The mental health of young trans and gender diverse people is being disproportionately affected by the COVID-19 pandemic, according to new research by psychologists at Nottingham Trent University.
The study questioned people aged 16-25 years old via an online survey. More than 160 participants answered questions on how social distancing measures had impacted on their social lives, mental health and access to health services. They were also asked to complete measures of anxiety and depression.
Of those questioned, just over half were living at home with parents (54%) when the survey was live. Around 63% were either under the care of a gender clinic or on a waiting list to be seen, and just 8% were happy with their stage of transition.
Findings revealed that those who experienced a greater impact of the COVID-19 outbreak and its associated social distancing measures reported poorer mental health, with 56% agreeing or strongly agreeing that they were struggling to access mental health care.
Lack of social support, negative interpersonal interactions, unsupportive and non-affirming living environments and the inability to access gender-affirming treatments, such as haircuts or hair removal, were all factors that were associated with poor mental health.
Although some accessed virtual peer-support provided by organizations, others found it difficult to engage and build the same rapport as with face-to-face interaction. A number of participants also struggled to find a safe space in their living environment to engage in online sessions due to fear of unsupportive or unaware co-habitants overhearing.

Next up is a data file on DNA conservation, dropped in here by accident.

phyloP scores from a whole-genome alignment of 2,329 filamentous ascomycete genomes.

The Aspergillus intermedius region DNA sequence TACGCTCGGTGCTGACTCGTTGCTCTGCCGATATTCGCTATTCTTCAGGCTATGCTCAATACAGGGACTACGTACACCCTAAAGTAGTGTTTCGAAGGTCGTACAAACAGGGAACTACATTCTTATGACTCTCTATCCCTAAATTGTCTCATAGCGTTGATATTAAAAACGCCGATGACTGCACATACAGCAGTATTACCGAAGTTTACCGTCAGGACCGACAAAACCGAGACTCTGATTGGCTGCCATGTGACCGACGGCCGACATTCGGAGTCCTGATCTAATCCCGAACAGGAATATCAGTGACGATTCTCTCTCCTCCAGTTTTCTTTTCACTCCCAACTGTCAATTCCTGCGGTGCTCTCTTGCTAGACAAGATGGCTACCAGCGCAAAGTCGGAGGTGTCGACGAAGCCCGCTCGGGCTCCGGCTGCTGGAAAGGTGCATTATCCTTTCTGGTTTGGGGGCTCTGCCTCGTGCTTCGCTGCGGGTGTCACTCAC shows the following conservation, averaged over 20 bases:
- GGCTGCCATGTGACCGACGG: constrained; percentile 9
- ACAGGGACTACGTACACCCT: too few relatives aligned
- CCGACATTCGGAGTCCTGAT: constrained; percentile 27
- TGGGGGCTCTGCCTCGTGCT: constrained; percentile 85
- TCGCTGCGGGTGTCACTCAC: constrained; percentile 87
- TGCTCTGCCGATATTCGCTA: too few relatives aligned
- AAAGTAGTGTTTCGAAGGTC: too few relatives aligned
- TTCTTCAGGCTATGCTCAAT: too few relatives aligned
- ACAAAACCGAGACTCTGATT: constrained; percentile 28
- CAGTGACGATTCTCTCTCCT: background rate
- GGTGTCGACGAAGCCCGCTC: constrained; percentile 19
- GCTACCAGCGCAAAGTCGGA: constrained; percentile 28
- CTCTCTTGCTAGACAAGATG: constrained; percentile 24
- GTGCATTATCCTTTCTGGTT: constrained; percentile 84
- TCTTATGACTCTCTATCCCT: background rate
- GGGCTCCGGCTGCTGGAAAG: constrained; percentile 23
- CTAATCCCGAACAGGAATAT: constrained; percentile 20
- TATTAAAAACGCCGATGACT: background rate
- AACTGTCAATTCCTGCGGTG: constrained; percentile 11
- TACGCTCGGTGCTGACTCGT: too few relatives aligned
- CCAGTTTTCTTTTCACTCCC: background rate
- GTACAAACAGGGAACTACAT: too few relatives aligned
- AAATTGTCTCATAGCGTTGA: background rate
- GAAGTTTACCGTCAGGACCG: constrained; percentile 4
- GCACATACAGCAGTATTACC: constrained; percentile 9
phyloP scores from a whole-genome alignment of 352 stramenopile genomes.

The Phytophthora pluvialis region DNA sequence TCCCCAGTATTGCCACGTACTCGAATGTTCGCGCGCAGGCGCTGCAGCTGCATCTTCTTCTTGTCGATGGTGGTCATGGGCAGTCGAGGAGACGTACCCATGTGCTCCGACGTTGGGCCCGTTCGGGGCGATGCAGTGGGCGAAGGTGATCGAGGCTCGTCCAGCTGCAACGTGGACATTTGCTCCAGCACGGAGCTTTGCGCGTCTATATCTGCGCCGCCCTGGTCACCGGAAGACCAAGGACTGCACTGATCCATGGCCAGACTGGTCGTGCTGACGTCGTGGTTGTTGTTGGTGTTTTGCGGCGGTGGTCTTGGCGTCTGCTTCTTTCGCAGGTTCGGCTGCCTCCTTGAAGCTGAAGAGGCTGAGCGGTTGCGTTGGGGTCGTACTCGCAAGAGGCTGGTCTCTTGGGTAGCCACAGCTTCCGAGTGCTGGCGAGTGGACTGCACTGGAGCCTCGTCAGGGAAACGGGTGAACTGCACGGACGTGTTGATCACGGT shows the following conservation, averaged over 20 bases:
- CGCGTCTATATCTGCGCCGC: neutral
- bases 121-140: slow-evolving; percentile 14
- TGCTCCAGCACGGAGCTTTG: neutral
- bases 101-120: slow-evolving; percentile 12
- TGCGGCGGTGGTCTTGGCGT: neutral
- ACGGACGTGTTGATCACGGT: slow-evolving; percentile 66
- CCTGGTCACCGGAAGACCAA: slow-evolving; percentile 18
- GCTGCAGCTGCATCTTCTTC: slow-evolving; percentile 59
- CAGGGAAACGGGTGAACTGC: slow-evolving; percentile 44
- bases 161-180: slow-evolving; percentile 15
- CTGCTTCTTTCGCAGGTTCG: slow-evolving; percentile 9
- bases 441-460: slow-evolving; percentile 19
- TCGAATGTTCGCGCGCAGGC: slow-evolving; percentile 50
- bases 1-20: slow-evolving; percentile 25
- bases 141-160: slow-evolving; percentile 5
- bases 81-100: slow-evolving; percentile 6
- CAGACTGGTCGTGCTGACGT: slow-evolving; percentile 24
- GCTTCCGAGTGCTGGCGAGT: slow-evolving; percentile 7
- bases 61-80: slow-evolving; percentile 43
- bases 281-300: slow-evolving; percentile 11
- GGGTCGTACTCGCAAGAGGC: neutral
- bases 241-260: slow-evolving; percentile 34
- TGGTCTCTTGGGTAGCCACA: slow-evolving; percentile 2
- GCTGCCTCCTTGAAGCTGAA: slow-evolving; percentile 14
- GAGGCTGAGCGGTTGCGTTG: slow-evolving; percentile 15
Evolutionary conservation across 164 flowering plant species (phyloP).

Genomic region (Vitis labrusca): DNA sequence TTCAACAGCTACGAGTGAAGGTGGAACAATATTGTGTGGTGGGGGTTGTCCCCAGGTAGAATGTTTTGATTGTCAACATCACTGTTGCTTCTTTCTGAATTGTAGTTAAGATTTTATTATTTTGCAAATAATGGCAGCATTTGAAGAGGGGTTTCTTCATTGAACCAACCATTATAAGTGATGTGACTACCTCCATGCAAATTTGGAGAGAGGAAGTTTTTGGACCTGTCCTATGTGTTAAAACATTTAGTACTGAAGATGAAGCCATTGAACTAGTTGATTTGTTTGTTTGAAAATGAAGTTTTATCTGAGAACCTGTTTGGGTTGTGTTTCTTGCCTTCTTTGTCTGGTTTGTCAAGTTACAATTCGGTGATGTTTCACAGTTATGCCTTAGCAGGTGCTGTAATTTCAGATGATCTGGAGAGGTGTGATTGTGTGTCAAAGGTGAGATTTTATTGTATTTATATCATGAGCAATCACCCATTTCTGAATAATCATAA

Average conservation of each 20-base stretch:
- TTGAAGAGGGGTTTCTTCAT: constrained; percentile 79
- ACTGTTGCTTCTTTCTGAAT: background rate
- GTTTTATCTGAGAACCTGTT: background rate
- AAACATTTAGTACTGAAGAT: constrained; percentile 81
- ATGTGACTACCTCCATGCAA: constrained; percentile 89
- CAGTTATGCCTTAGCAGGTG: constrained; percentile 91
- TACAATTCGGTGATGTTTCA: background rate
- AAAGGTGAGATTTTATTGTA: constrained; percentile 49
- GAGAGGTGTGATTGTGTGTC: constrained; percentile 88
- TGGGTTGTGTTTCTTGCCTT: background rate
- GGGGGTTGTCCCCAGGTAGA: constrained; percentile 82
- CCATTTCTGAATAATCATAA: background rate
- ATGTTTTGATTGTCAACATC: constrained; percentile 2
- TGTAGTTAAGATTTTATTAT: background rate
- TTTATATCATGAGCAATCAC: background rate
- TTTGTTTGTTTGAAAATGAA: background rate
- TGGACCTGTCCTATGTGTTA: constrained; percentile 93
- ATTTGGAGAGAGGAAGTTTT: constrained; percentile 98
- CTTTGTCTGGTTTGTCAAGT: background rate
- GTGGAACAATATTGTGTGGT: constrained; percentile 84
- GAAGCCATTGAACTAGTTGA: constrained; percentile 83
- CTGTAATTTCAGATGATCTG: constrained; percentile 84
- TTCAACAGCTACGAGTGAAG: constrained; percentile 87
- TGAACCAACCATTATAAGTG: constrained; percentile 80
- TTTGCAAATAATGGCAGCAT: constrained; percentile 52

Dr. Beth Jones, lead researcher and senior lecturer in Psychology at the University’s School of Social Sciences, said: “We know that the pandemic has been especially hard on young people, and many of them have experienced anxiety and depression. However, very little attention has been focused on trans and gender diverse people within this age group, who may be particularly vulnerable to pandemic-related mental health outcomes due to the social challenges, gender dissonance, and poor mental health they already experience.
“For example, social distancing measures which remove much of their access to social support which affirms their gender identity can contribute to the worsening of their mental health. This is especially so if they are in an unsupportive environment where they can’t live authentically, as around half of our respondents reported. Without this vital affirming support, the young people felt invisible and invalidated.”
With previous research showing that young trans and gender diverse people are already experiencing poorer mental health compared to their cisgender peers, the study highlights the importance of opportunities to stay socially connected as the UK comes out of lockdown, and beyond. Recommendations include the need to consider the high levels of social anxiety and threat already experienced when planning interventions.
Dr. Jones added: “The challenges faced by this population in accessing formal support need to be acknowledged. Sadly, some of the young people highlighted how their social network was already impoverished and therefore nothing had been lost as a result of the social distancing regulations due to the isolation they already experienced.
“Affirming and supportive interactions are key in supporting young trans and gender diverse people. Our findings further demonstrate the importance of creating a safe space that young people cannot only access discreetly but where they will have their gender identity and expression affirmed.”
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